B- If it cannot be deleted nor dealt with in two minutes you need to take a decision:
Ba- defer it to a later time
Bb- or delegate the action to someone else.
In either of the last two above situations, an entry in your task manager should be made. In all instances, nothing (and this includes e-mail) should ever go back in your Inbox (physical, electronic or e-mail). I usually get my e-mail Inbox to “zero” once a day. If you want to learn more about getting your e-mail inbox to zero, have a look at the Inbox Zero series by Merlin Mann.
I will tackle the set-up and workflow that I came to in the next post but I want to conclude this one with a sense of how the various software fits with the above decision process in relation to the various inboxes and source of documents. If you know the GTD book, the figure below will seems familiar. If not, I have taken this workflow from David Allen GTD book and I have superimposing on it the software (using their icons) described in part II and part III [copyrights notice: this composition is made solely for educational purposes. The workflow diagram below is from David Allen’s book and the icons belong to their respective software creators].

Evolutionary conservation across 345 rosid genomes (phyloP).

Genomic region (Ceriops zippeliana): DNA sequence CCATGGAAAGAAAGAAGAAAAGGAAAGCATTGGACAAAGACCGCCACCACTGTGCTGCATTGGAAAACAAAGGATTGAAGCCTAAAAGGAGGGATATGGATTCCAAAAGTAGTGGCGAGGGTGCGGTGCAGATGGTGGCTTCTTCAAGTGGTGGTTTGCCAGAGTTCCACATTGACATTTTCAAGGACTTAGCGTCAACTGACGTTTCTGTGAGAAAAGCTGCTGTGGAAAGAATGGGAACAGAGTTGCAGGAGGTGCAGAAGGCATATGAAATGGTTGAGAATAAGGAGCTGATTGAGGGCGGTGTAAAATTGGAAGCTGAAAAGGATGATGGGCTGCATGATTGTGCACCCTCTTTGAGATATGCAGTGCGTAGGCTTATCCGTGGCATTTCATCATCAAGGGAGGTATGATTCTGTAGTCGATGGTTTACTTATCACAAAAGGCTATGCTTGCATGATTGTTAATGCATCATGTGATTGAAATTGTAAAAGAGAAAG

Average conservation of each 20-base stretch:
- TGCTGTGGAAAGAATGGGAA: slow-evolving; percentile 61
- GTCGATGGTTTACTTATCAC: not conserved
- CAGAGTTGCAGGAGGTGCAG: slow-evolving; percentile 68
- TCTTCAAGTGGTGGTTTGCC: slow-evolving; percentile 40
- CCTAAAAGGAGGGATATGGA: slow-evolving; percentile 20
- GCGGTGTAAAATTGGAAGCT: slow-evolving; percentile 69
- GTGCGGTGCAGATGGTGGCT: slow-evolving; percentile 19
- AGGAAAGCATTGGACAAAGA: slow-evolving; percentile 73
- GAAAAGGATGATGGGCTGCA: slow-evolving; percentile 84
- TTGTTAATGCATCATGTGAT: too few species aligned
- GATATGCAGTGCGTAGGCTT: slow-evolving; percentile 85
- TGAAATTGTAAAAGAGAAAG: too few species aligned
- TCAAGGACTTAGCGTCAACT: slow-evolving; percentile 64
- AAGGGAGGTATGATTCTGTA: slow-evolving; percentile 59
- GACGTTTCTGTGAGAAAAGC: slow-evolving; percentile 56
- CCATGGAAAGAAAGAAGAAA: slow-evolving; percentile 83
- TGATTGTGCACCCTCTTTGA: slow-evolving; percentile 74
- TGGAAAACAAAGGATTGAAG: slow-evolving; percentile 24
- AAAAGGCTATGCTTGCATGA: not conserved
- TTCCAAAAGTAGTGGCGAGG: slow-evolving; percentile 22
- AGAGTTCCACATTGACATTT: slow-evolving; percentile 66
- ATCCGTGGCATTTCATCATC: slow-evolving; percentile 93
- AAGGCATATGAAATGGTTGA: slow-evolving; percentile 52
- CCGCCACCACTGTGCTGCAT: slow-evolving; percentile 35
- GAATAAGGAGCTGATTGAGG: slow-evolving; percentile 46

The decision tree described before (A, B, Ba and Bb) can clearly be seen on this figure. Which application is attached to the various components of this workflow is also given. The full lines given the flow of decision. The dashed lines indicate automated actions (by scripts, system services and Automator elements) between applications. For example, the creation of a task or reminder for a document or an e-mail in Things is done automatically from DTPO or MAIL by script and system services. Even better they are assigned to hot-key combinations, which means all of this is generated in a few seconds for each entry. The other nice things is that a link is pasted automatically in Things note section of the task entry and if click send you back to the source of the task (directly in the originating application!).
In the included figure, you can switch Things for your favorite task manager. However, at this time on the Mac I do not think you will be able to reach this level of integration and ability to deal with a large number of projects with applications other than Things and OmniFocus. No, a simple task-only list application won’t cut as it does not scale.
Also, if you really want to stick with the Finder and folders/sub-folder structure for your documents (instead of using DevonThink), you might want to check an application called Things Folder that will help you keep a folder structure organize and in-sync with Things.